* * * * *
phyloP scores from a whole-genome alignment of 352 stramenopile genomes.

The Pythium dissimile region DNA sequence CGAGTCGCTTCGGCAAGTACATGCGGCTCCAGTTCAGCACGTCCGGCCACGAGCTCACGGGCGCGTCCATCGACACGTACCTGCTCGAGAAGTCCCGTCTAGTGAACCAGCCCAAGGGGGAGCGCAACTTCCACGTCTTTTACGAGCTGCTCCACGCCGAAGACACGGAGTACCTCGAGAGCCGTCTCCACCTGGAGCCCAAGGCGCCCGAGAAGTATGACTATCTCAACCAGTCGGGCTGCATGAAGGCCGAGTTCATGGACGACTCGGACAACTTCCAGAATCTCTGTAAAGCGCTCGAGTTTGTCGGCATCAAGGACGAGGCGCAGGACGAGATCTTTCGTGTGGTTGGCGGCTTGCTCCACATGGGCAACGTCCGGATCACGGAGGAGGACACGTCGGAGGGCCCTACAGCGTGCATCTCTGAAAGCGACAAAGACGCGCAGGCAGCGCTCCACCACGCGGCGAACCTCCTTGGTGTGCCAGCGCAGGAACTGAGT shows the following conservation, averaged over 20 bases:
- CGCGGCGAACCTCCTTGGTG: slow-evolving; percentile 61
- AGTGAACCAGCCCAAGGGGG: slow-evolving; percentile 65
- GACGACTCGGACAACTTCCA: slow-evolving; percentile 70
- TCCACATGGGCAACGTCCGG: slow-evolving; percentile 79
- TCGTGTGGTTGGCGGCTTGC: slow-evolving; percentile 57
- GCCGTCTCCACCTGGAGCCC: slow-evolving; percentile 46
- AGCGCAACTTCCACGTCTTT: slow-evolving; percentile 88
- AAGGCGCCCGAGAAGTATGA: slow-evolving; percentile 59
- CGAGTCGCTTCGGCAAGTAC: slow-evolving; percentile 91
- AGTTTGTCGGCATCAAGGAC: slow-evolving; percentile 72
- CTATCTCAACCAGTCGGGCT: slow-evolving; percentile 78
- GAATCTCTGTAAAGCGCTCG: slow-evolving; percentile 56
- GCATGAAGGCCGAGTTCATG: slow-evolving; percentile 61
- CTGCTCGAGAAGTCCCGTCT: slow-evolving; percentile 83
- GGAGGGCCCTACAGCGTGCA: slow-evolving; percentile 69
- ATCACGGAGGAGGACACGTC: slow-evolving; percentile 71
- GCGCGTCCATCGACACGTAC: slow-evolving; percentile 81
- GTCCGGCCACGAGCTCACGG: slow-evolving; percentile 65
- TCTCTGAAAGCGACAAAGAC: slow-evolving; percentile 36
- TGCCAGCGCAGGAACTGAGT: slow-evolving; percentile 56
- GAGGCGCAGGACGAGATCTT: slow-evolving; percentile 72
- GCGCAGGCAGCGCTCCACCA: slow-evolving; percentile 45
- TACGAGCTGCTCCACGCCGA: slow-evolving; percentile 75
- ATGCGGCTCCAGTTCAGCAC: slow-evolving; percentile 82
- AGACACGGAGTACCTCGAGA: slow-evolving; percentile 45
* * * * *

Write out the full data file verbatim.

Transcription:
phyloP scores from a whole-genome alignment of 352 stramenopile genomes.

The Pythium dissimile region DNA sequence CGAGTCGCTTCGGCAAGTACATGCGGCTCCAGTTCAGCACGTCCGGCCACGAGCTCACGGGCGCGTCCATCGACACGTACCTGCTCGAGAAGTCCCGTCTAGTGAACCAGCCCAAGGGGGAGCGCAACTTCCACGTCTTTTACGAGCTGCTCCACGCCGAAGACACGGAGTACCTCGAGAGCCGTCTCCACCTGGAGCCCAAGGCGCCCGAGAAGTATGACTATCTCAACCAGTCGGGCTGCATGAAGGCCGAGTTCATGGACGACTCGGACAACTTCCAGAATCTCTGTAAAGCGCTCGAGTTTGTCGGCATCAAGGACGAGGCGCAGGACGAGATCTTTCGTGTGGTTGGCGGCTTGCTCCACATGGGCAACGTCCGGATCACGGAGGAGGACACGTCGGAGGGCCCTACAGCGTGCATCTCTGAAAGCGACAAAGACGCGCAGGCAGCGCTCCACCACGCGGCGAACCTCCTTGGTGTGCCAGCGCAGGAACTGAGT shows the following conservation, averaged over 20 bases:
- CGCGGCGAACCTCCTTGGTG: slow-evolving; percentile 61
- AGTGAACCAGCCCAAGGGGG: slow-evolving; percentile 65
- GACGACTCGGACAACTTCCA: slow-evolving; percentile 70
- TCCACATGGGCAACGTCCGG: slow-evolving; percentile 79
- TCGTGTGGTTGGCGGCTTGC: slow-evolving; percentile 57
- GCCGTCTCCACCTGGAGCCC: slow-evolving; percentile 46
- AGCGCAACTTCCACGTCTTT: slow-evolving; percentile 88
- AAGGCGCCCGAGAAGTATGA: slow-evolving; percentile 59
- CGAGTCGCTTCGGCAAGTAC: slow-evolving; percentile 91
- AGTTTGTCGGCATCAAGGAC: slow-evolving; percentile 72
- CTATCTCAACCAGTCGGGCT: slow-evolving; percentile 78
- GAATCTCTGTAAAGCGCTCG: slow-evolving; percentile 56
- GCATGAAGGCCGAGTTCATG: slow-evolving; percentile 61
- CTGCTCGAGAAGTCCCGTCT: slow-evolving; percentile 83
- GGAGGGCCCTACAGCGTGCA: slow-evolving; percentile 69
- ATCACGGAGGAGGACACGTC: slow-evolving; percentile 71
- GCGCGTCCATCGACACGTAC: slow-evolving; percentile 81
- GTCCGGCCACGAGCTCACGG: slow-evolving; percentile 65
- TCTCTGAAAGCGACAAAGAC: slow-evolving; percentile 36
- TGCCAGCGCAGGAACTGAGT: slow-evolving; percentile 56
- GAGGCGCAGGACGAGATCTT: slow-evolving; percentile 72
- GCGCAGGCAGCGCTCCACCA: slow-evolving; percentile 45
- TACGAGCTGCTCCACGCCGA: slow-evolving; percentile 75
- ATGCGGCTCCAGTTCAGCAC: slow-evolving; percentile 82
- AGACACGGAGTACCTCGAGA: slow-evolving; percentile 45